Mark Twain knew that there is more than one way to skin a cat.
Having not read A Connecticut Yankee in King Arthur’s Court for a very long time, I honestly cannot recall why someone would even want to skin a cat. (Tastes like chicken?)
But there is little doubt that the meaning of the expression is that there is usually more than one way to get a job done.
Some are tried-and-true methods and have been time-tested and, moreover, have been proven to be safe. (Although you should call your physician if the effects last more than four hours.)
And others often involve harebrained schemes using unknown techniques, dangerous components, and, if you are lucky, highly explosive materials.
And, more often than not, are probably illegal in most municipalities.
Many of the guys I hang out with would look at the former as being stodgy and boring and have just one thing to say about the latter, “when do we get started?!?”
This concept came to mind recently in terms of a fish tale I recently told.
You may have seen my story about fishing on the American River for a type of fish called a shad.
To summarize: no fish were harmed in the writing of that story as my tackle was inadequate and all I got was a wet crotch.
At the time, I blamed my guide du jour, that Singlebarbed dude, for my lack of productivity.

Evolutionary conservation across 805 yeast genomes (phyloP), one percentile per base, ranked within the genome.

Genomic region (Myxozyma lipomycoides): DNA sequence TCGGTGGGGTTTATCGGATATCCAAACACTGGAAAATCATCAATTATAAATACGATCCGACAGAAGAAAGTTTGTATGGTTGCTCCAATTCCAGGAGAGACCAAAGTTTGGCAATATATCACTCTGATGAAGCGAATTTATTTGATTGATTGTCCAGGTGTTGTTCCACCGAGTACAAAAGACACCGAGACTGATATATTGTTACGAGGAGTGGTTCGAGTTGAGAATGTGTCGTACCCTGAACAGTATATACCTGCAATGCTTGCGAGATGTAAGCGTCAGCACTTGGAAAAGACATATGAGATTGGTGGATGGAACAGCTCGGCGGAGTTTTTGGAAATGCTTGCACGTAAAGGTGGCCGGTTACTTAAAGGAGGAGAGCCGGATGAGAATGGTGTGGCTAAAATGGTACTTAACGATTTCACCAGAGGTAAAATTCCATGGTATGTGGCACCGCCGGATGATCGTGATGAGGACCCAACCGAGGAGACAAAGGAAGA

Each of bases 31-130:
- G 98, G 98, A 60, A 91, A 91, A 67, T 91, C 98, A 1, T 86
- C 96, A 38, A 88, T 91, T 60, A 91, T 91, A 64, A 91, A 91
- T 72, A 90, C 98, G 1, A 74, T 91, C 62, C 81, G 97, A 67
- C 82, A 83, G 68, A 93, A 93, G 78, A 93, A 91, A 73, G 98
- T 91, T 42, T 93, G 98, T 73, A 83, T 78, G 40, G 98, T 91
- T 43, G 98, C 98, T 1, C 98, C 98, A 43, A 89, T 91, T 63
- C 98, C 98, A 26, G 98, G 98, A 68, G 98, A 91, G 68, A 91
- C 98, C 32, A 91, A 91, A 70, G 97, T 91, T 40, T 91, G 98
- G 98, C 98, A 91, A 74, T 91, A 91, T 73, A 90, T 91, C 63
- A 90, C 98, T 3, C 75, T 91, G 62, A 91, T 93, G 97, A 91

But since that report was released, further in-depth investigative reporting that this site is known for now can reveal the actual truth of the matter.
I was skinning the cat incorrectly; I was doing it wrong.
While we were discussing the appropriate fishing line characteristics as to strength, as given in pounds of test; monofilament vs. fly line; floating vs. tungsten-impregnated; we should have been talking about bungee cords.
I recently discovered an entirely new way to go after the elusive shad fish of the American River.
What you can’t see are the strategically placed fishing hooks under the board.
“What kind of bait,” you ask?
Skimming the water at 30 mph, who needs bait?
I get close enough and he’s mine.
But if this fishing technique is still too tame for you, I discovered a really extreme method of covering miles of river on something I can only describe as a combination of a float tube and a bungee surfboard.
Time to get out the Mr. Zoggs Sex Wax.